Open the blueberry jar, and strain the liquid from the berries. Filter the liquid three times: (1) through a sieve, (2) through a double layer of cheesecloth on the sieve, pressing down on the berries as much as you can to get out all the tasty berriness, and (3) through a gold coffee filter fitted atop a large funnel, and don’t skip this step, because it’s the one that will give you a ruby clear liquid. The last filter will be very slow. I find I need to rinse this filter several times because it gets plugged up completely with sediment.

Place liquid in a clean quart jar, then add 3/4 cup syrup to liqueur, shake well, and age for another month or two in a dark place. You may freeze the berry residue for use as alcoholic topping for ice cream, but I find the taste is a bit too harsh.

Spicing It Up
Many of the recipes online will tell you to add a few whole cloves or coriander – because I use this recipe for so many purposes and need to communicate “BLUEBERRY!” I prefer a clean blueberry taste, but you might like something spicier that acts as a counterpoint to the blueberry.

14 thoughts on “my staples: summer blueberry liqueur

  1. Liz 3 July 2009 / 8:40 am

    I’d love to use fresh blueberries for this, but does it work better with frozen? What if I only freeze them for a week?



  2. Eugenia 3 July 2009 / 8:47 am

    Liz: No, frozen are better, because blueberry skins are so tough it’s hard for them to be permeated by sugar/alcohol. Just stick your fresh ones in the freezer for a few days to start breaking down the cells — doesn’t even have to be a week.


  3. Liz 3 July 2009 / 8:50 am

    Good to know. Thanks for the quick response. I’m excited to try this. Also, do you have a suggestion on the vodka? Will you notice top shelf vs. a cheaper brand?


  4. Eugenia 3 July 2009 / 3:13 pm

    That’s somewhat of a debate, Liz. No one suggests buying the most expensive stuff you can find, but there is some disagreement over using medium quality or el cheapo. I have Crater Lake vodka from Oregon on hand, so I used that. Probably way too expensive a base, but the resulting liqueur is fabulous.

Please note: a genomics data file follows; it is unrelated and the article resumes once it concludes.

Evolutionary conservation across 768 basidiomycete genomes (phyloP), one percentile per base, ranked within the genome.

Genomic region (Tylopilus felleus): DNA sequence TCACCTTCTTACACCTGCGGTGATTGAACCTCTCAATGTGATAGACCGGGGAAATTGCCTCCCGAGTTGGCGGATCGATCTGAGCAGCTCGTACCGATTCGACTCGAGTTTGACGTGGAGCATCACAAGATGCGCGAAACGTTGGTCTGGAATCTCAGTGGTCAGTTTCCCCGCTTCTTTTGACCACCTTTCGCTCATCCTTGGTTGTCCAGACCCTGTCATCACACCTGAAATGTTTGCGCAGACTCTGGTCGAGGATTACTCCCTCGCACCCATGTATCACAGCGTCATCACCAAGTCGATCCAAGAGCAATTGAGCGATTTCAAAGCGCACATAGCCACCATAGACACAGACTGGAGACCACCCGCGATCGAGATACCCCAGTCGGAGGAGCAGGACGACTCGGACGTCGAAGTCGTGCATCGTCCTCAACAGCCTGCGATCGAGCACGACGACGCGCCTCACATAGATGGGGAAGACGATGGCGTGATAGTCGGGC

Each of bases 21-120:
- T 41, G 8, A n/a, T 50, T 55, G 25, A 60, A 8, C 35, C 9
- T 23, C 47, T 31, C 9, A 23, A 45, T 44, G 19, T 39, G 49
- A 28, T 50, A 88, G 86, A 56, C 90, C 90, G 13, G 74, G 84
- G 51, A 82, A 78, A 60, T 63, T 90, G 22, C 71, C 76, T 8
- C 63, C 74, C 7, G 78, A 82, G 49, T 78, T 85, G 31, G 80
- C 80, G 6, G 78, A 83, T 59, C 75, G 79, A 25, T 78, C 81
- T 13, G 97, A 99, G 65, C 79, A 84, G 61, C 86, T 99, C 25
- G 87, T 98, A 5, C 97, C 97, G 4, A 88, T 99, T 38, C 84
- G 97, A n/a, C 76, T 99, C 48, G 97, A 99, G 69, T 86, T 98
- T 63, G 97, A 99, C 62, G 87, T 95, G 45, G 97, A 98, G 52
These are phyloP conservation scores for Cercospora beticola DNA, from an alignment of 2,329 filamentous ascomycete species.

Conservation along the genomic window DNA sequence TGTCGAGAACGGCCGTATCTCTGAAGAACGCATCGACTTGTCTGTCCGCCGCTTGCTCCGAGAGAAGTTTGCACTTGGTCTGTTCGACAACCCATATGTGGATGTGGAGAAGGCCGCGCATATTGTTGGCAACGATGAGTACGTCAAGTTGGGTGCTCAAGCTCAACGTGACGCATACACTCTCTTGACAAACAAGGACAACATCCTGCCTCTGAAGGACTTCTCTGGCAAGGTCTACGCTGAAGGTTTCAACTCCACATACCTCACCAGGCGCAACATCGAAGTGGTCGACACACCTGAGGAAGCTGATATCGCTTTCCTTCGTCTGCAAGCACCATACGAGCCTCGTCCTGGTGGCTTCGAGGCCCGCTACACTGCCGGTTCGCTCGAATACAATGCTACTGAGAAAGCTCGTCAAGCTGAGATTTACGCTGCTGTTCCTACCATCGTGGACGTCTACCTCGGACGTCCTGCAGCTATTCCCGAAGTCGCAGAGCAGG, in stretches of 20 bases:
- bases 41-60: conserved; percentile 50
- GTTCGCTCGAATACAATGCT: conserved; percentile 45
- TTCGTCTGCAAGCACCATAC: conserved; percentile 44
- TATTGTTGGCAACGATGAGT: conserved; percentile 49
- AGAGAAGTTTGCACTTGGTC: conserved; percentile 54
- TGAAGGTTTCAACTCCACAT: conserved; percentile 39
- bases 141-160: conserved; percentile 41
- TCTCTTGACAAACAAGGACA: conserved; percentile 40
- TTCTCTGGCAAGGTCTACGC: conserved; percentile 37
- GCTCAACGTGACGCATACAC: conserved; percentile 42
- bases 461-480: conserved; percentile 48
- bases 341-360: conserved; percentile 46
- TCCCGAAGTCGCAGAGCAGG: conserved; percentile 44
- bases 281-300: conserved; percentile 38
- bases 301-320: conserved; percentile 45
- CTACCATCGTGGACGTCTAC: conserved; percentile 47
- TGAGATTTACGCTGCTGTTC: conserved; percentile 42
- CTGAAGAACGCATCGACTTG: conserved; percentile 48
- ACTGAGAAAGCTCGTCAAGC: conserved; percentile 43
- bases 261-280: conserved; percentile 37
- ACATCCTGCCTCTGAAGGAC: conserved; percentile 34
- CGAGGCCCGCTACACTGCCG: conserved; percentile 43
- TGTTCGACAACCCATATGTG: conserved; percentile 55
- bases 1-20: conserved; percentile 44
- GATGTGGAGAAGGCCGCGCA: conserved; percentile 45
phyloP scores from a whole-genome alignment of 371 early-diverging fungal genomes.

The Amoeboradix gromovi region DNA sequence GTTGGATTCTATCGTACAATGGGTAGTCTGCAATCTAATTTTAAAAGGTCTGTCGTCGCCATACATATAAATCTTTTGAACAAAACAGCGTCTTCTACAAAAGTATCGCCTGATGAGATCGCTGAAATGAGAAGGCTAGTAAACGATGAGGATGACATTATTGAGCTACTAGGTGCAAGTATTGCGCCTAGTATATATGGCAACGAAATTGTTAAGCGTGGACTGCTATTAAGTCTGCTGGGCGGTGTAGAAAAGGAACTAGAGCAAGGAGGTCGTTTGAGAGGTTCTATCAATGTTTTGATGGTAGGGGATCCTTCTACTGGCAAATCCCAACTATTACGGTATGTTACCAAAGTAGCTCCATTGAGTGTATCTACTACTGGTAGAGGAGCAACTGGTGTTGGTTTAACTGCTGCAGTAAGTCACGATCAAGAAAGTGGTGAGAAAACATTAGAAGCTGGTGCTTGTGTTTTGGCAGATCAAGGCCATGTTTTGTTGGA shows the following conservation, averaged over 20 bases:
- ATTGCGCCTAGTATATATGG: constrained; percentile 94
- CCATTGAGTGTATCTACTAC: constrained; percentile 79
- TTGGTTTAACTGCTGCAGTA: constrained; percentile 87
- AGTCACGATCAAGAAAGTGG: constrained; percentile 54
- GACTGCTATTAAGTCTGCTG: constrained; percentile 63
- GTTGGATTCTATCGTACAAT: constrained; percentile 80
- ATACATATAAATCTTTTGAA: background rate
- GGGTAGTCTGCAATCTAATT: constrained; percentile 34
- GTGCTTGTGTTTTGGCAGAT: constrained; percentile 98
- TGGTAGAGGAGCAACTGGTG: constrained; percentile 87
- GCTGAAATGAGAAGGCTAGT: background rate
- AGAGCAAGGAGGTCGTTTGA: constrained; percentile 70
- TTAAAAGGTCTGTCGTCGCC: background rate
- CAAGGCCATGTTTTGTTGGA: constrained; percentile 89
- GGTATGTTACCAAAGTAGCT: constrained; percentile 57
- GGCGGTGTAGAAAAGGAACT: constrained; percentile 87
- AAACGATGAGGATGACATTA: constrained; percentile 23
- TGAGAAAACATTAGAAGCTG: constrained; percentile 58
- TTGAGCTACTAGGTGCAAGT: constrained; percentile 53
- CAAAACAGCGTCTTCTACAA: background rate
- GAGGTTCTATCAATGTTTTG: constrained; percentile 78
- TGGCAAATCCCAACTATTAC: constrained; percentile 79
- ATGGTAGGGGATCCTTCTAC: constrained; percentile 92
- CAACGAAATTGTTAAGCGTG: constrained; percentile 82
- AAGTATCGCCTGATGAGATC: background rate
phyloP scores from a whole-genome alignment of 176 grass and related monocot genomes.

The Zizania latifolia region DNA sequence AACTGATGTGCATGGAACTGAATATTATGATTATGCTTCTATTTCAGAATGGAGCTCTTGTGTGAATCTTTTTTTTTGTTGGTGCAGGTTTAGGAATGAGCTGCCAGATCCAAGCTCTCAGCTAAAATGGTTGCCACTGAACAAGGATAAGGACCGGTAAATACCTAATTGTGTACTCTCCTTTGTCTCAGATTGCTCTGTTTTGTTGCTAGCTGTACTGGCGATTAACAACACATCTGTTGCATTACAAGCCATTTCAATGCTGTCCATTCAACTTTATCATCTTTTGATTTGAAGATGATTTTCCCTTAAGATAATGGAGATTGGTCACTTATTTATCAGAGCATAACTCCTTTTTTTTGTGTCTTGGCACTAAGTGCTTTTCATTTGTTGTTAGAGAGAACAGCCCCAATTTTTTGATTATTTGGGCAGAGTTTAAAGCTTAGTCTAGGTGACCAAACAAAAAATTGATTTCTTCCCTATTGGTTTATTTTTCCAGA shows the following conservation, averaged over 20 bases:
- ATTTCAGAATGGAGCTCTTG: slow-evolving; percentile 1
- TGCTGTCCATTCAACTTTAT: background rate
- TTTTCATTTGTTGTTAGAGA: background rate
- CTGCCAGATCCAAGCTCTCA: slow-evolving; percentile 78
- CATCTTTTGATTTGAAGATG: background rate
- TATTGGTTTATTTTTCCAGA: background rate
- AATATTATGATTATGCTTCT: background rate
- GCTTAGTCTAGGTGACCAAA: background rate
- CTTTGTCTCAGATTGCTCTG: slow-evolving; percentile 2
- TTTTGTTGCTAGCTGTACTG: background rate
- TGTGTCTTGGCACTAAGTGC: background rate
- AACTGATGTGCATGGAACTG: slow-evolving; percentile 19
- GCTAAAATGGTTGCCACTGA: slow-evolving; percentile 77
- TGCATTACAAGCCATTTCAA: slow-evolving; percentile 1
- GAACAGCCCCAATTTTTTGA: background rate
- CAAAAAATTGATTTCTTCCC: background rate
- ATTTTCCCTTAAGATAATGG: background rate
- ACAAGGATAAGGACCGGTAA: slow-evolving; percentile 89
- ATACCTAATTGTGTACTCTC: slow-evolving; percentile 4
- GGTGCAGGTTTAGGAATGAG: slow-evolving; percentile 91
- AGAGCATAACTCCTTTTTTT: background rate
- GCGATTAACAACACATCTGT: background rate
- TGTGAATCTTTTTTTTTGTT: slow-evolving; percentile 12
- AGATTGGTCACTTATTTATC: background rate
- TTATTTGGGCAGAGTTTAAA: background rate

5. Carol 16 July 2009 / 5:45 am

    Thanks for sharing this recipe Eugenia! I have access to wild blueberries in northern Minnesota and have been looking for a good blueberry liqueur recipe since my first attempt flopped.


  6. Eugenia 16 July 2009 / 7:49 am

    You’re welcome, Carol! This time, I’m brewing up a mixed berry version — I’ll let you all know how it tastes in a few months.


  7. Carol 26 August 2009 / 7:17 pm

    One question: Can this recipe be doubled? Or should I make 2 separate batches?
    Thanks much~


  8. Lynn 17 September 2009 / 11:35 am

    Great recipe. Thanks for sharing! I’ve got blueberry vodka already made, so I’ll try just adding the simple syrup and see how it goes.


  9. Carol 10 October 2009 / 3:36 pm

    Eugenia – my blueberry liquor is going to be a success! I tasted it after adding the simple syrup today, and loved it already. Can’t wait until it’s done and ready to bottle and gift to family!


  10. Pingback: Culinaria Eugenius
  11. Suzy B 9 August 2016 / 6:23 am

    I’m wondering why it’s necessary to add the simple syrup after it has been sitting for a while? Can I make it simpler on myself and add the syrup at the beginning, and let it set the whole time? Is there some chemistry at work that I’m not considering? Thanks!


  12. Natalie 3 September 2016 / 11:04 am

    Suzy B- I think because it is darn near impossible to filter it through a coffee filter once syrup had been added!